Category Archives: books

The Locked Tomb

Gideon the Ninth, the first book of Tamsyn Muir’s Locked Tomb Trilogy, is an incredible blend of styles, by turns funny, intriguing, swashbuckling, tense, horrifying, confusing, doubtless a few others I missed. It assembles a fantastic cast (albeit one that takes a little while to get to grips with), locks them into a mysterious challenge, and keeps the twists coming. Impressive enough on its own, the sequel Harrow the Ninth pulls away that rug, replaces it with an even more intricately textured rug, and leaves me half wishing I’d waited until the third of the trilogy was out it so I could jump straight in, and half grateful of the time for a good re-read (or three) because it crams in so damn much. It teeters on the brink of baffling, dealing with memory, madness, reality, then layering on the necromantic nature of its universe, but in a (generally) satisfying way; there’s (at least) one aspect that I need to particularly pay attention to second time around that I’m not sure I fully grasped. It slightly reminds me of Neal Stephenson’s Anathem or Dave Hutchinson’s Fractured Europe Sequence; very highly recommended.

(Searching back, I see I briefly mentioned the first Fractured Europe book, Europe in Autumn, then entirely failed to rave about the subsequent Europe At Midnight, Europe in Winter, and Europe at Dawn, most remiss of me, it’s a great series, also very highly recommended. And looking back, quite spooky: “The roads seemed busy this evening. Fifteen years after the last deaths from the Xian Flu and people were only just starting to reconnect with normal life. The British Isles had got away comparatively lightly from the pandemic…”)


A couple of months ago HTMT Hugo-reviewist Days was enthusing about Pad Cadigan’s Synners on Twitter as Gollancz put it, and 39 other ebooks, on sale for 99p. I was tempted to grab the whole lot but, with a fairly hefty “To Read” pile already, settled for a mere six or seven including Synners, and just got around to reading it.

First published in 1991 the SF Gateway edition has a 2012 introduction preceding a 2001 10th anniversary introduction, interesting layers of digital archaeology pointing out the uncanny prescience of the book and it really has aged well, it still feels completely fresh and contemporary. Even since 2012 further aspects are coming out of the pages, the current wave of VR headsets looking like they might actually stick, at least one startup is offering a full-body haptic feedback suit.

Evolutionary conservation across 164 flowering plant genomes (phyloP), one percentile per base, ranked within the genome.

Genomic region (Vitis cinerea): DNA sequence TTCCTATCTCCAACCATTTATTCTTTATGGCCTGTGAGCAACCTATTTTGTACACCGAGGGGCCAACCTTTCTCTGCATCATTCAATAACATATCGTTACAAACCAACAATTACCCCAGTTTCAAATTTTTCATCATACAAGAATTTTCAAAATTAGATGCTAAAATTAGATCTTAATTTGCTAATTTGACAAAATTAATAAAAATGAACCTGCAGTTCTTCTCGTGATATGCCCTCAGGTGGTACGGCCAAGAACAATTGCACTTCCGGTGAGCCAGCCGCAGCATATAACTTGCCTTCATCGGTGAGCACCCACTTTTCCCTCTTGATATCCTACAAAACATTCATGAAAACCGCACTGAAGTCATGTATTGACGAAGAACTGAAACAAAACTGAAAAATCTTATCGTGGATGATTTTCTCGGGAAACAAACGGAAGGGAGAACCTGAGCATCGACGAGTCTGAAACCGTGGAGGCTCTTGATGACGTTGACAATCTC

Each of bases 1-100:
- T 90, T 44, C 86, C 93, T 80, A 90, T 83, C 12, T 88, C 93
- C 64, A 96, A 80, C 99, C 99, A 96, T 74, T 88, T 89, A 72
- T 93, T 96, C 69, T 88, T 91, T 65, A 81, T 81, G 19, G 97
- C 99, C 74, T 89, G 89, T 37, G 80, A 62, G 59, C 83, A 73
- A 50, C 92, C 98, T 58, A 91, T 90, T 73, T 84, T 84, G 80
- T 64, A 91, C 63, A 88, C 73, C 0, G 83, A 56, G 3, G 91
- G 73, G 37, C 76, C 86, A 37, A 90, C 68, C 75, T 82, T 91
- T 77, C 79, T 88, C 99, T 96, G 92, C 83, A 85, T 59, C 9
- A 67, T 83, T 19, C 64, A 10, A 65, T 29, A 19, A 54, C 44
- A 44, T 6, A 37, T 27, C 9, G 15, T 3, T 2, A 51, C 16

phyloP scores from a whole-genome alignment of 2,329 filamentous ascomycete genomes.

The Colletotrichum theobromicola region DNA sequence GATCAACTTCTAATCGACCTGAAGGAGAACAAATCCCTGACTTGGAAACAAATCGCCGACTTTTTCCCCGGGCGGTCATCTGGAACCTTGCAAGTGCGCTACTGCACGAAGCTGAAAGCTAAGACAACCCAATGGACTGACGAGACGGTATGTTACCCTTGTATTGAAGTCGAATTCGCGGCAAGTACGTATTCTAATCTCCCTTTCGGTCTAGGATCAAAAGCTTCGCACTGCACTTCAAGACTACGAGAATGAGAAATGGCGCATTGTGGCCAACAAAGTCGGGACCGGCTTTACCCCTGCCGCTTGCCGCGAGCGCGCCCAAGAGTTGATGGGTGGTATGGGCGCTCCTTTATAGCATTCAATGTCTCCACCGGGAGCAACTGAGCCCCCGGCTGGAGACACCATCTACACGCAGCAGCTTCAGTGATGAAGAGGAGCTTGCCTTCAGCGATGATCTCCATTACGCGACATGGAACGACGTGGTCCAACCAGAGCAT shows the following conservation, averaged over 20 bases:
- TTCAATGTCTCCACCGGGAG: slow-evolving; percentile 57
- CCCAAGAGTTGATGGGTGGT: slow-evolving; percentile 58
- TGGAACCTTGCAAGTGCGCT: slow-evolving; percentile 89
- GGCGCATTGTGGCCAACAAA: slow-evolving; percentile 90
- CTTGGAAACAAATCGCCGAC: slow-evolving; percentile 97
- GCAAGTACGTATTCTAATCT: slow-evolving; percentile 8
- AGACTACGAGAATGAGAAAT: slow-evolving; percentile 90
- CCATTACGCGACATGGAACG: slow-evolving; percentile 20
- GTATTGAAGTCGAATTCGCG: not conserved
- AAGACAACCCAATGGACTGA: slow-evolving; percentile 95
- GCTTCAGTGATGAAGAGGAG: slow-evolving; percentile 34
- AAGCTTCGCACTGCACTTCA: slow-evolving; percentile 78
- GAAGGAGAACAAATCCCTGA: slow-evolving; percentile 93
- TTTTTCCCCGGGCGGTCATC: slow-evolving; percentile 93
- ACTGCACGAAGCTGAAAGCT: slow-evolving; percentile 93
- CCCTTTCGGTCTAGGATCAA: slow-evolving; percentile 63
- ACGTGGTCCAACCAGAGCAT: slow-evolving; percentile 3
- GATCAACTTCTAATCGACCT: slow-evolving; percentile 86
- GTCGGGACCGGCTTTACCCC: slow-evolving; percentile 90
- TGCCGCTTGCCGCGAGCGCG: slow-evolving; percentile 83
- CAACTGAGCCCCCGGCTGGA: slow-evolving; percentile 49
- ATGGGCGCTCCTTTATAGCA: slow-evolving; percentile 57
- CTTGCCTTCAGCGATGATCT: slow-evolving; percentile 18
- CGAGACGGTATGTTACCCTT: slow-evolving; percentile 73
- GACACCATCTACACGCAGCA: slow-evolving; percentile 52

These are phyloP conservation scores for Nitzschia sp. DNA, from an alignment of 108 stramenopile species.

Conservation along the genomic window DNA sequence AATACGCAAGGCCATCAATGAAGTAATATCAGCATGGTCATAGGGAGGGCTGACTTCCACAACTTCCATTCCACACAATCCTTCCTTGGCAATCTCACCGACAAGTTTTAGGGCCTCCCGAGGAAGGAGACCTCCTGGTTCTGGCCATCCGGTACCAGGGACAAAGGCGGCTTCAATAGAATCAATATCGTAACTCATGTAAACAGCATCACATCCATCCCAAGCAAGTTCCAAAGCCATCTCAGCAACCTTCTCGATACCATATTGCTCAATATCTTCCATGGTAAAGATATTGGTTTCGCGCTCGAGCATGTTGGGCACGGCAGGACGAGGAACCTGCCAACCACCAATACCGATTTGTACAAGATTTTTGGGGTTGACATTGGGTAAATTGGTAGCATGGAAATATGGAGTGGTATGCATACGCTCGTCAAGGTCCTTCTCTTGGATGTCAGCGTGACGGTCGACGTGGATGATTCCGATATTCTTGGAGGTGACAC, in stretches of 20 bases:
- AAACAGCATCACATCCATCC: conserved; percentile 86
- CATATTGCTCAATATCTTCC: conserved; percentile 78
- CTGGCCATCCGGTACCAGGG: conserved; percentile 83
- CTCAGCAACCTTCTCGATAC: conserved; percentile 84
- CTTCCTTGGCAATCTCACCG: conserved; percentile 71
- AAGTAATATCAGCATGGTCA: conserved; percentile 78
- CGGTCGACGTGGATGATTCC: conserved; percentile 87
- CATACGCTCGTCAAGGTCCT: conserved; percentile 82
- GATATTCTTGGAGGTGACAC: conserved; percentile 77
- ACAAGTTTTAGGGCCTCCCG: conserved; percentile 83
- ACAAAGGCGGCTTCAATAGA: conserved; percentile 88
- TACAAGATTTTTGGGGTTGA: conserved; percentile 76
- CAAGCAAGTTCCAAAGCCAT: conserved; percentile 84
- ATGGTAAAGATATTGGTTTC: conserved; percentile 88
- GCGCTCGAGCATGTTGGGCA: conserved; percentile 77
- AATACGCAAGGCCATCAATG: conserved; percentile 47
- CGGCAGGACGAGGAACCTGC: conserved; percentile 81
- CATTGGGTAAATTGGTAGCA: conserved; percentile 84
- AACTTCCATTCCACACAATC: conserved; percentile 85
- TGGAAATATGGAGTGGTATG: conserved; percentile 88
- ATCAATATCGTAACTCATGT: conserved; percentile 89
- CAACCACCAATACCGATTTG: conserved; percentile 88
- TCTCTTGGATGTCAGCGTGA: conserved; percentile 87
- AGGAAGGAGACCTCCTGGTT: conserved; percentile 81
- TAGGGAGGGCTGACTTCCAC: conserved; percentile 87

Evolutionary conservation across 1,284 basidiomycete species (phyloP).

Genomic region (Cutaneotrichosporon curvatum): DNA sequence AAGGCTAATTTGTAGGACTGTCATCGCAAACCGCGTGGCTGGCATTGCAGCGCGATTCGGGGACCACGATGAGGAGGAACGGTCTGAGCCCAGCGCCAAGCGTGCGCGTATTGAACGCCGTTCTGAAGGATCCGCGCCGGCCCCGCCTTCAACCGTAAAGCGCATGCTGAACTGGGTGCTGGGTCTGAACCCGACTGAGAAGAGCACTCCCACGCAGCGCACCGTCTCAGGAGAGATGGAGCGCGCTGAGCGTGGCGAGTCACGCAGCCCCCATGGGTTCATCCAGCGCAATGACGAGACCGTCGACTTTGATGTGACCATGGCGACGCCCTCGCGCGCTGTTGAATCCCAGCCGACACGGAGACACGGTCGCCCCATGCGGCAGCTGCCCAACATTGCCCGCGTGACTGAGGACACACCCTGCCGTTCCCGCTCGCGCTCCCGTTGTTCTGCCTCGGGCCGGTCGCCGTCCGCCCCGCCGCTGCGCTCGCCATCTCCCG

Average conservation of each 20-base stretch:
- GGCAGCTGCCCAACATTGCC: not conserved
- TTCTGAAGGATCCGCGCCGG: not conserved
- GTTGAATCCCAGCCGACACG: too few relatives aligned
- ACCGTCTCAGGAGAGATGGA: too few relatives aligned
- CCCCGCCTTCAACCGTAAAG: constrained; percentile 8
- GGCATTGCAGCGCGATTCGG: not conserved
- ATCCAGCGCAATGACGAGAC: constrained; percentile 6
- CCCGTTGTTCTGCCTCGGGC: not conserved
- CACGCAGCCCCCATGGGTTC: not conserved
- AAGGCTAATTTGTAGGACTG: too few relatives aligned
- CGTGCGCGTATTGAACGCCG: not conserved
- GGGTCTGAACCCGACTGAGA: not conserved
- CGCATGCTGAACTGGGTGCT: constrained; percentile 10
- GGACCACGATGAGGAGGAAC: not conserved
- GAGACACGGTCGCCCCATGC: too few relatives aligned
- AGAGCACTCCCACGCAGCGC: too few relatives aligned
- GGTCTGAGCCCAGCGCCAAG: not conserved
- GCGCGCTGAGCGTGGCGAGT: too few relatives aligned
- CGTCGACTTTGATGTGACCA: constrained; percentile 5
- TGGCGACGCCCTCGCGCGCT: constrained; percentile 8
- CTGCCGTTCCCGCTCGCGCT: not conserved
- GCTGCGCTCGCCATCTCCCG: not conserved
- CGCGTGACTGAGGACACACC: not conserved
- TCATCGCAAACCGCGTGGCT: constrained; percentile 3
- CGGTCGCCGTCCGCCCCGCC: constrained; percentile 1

It’s not the easiest of starts, plunging you straight into a wide cast of characters, but as the strands intertwine the familiar-but-strange world emerges beautifully. I’ve read a few SF books in the last year or so that sounded interesting, had positive quotes (probably clipped from more nuanced reviews that I should’ve read in full), and have been… OK. Not terrible but workmanlike, read smoothly enough without sticking in the memory, bland characters telling-not-showing infodumps. Synners fizzes, throwaway lines pivoting into a mantra, sweeping along on musical textual riffs, leaving you to do a bit of assembly and so much more satisfying for it. Best thing I’ve read for a while.

Reading Roundup

Breaking radio silence for a quick guest spot on episode 51 of The Three MMOsketeers on the splendid CSICON last week, one of the news stories covered malware attacks on MMORPG companies, reminding co-host Breki of Charles Stross’ novel Halting State. My “to read” pile keeps growing; it includes the sequel to Halting State, Rule 34, and another Stross novel, The Apocalypse Codex, from his Laundry Files series, which I must get around to.

From the “have read” pile I really enjoyed the first two books of the Milkweed Triptych by Ian Tregillis set in an alternative World War II of mad science and blood magic, sharing some of the occult/espionage themes of The Laundry Files (Tregillis and Stross have a nice chat at Orbit Books). For those who like to read a full series in one go, the third book, Necessary Evil, has just been published; I don’t tend to pre-order books due to aforementioned “to read” pile but made an exception for this one and would highly recommend the series. Excerpts are available on the author’s site, and there’s a standalone story on that gives a flavour of the universe.